While I am really glad to be included in the Carnival for the first time, it is a bit bittersweet, as the theme of this Carnival is the global recession, and the Carnival is full of posts about job loss, job seeking, but ultimately moves to a more optimistic and positive light with posts about the Job Angels movement and Lisa Rosendahl's advice on getting the job offer.

    Thanks Jon for hosting the Carnival and for your continued excellent work.



    Breaking Us in Two

    Always liked Joe Jackson (the singer, not the baseball player, although I am pretty convinced the baseball player got a bad rap, but I digress). 

    Joe the singer had a really cool song back in the day, 'Breaking Us in Two'.  I heard it the other day and Flickr - I'm Heavy Dutycoincidentally I have been thinking about a breakup of sorts, that is a breakup of my HR Technology class into two separate classes.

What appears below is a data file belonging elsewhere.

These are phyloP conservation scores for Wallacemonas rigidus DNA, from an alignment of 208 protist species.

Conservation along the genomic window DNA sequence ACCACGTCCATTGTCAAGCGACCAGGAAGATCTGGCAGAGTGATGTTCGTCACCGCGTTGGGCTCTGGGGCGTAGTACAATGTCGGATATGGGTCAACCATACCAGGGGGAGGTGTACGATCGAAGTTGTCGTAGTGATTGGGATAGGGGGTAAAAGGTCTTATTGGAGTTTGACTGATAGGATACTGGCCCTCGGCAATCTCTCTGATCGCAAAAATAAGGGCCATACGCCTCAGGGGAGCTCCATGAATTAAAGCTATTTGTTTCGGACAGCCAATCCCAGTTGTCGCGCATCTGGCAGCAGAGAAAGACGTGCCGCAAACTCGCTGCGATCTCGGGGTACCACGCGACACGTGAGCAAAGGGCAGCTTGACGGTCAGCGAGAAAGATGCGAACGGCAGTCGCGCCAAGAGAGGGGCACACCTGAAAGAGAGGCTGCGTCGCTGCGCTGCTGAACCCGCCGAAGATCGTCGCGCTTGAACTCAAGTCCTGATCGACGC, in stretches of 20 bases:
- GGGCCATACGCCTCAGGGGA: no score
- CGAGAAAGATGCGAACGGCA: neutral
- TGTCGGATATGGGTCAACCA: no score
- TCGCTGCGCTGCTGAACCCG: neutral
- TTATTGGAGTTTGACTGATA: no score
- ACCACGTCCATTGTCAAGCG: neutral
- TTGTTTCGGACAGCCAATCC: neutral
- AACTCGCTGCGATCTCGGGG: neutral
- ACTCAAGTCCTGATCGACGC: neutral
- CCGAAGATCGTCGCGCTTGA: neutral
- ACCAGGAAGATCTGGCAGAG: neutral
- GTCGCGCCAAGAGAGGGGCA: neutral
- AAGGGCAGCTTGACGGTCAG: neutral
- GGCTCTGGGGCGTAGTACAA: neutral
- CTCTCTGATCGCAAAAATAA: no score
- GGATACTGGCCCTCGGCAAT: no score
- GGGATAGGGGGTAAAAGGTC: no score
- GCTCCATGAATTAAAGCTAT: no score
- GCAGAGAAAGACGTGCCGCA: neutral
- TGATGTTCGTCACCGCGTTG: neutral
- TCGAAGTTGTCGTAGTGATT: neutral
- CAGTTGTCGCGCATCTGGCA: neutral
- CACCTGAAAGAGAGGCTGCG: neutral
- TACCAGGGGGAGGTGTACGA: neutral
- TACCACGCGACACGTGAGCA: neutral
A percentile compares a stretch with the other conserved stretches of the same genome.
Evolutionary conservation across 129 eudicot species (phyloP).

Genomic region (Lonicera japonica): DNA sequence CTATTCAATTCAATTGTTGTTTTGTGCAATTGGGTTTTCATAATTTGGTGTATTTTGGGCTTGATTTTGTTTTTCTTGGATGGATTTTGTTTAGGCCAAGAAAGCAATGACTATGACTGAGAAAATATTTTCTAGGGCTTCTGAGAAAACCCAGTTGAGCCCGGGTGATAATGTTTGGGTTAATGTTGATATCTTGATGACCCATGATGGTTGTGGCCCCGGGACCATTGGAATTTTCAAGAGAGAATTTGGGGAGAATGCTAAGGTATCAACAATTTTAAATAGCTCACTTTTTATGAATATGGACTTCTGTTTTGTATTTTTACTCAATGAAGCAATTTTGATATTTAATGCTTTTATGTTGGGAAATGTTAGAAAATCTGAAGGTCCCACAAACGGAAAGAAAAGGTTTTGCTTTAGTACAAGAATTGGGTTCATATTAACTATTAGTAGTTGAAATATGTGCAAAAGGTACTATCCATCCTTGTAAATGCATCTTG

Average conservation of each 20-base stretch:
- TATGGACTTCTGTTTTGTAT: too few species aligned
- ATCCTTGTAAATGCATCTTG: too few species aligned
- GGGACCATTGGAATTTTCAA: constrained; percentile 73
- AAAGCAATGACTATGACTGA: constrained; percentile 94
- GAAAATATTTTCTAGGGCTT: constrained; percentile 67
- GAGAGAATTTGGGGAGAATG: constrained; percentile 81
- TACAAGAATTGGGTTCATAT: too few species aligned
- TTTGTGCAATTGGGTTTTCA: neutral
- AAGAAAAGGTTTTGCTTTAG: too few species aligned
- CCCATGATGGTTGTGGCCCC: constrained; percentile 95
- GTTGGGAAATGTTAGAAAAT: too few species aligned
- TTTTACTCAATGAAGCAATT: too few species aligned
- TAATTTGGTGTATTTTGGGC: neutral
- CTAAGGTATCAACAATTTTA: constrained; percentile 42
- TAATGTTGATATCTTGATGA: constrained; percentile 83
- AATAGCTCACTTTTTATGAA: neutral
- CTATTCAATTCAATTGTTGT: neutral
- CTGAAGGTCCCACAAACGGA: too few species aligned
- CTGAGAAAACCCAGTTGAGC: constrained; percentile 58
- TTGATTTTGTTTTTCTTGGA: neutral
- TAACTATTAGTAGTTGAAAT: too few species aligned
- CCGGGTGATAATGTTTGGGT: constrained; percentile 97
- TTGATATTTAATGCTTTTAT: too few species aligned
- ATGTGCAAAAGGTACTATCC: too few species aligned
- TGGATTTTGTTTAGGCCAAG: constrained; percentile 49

Currently, the class covers a wide range of topics and technologies, starting with the basics of HR Technology - 'Define ERP', progressing through the various components of Talent Management and their associated technologies, and eventually covering new trends and directions in HR Tech.  Things like the growing impact of social media in recruiting, discussions on the use of external social networking by employees, the concept of the corporate social network, and demonstration and testing of some of the technologies in that space.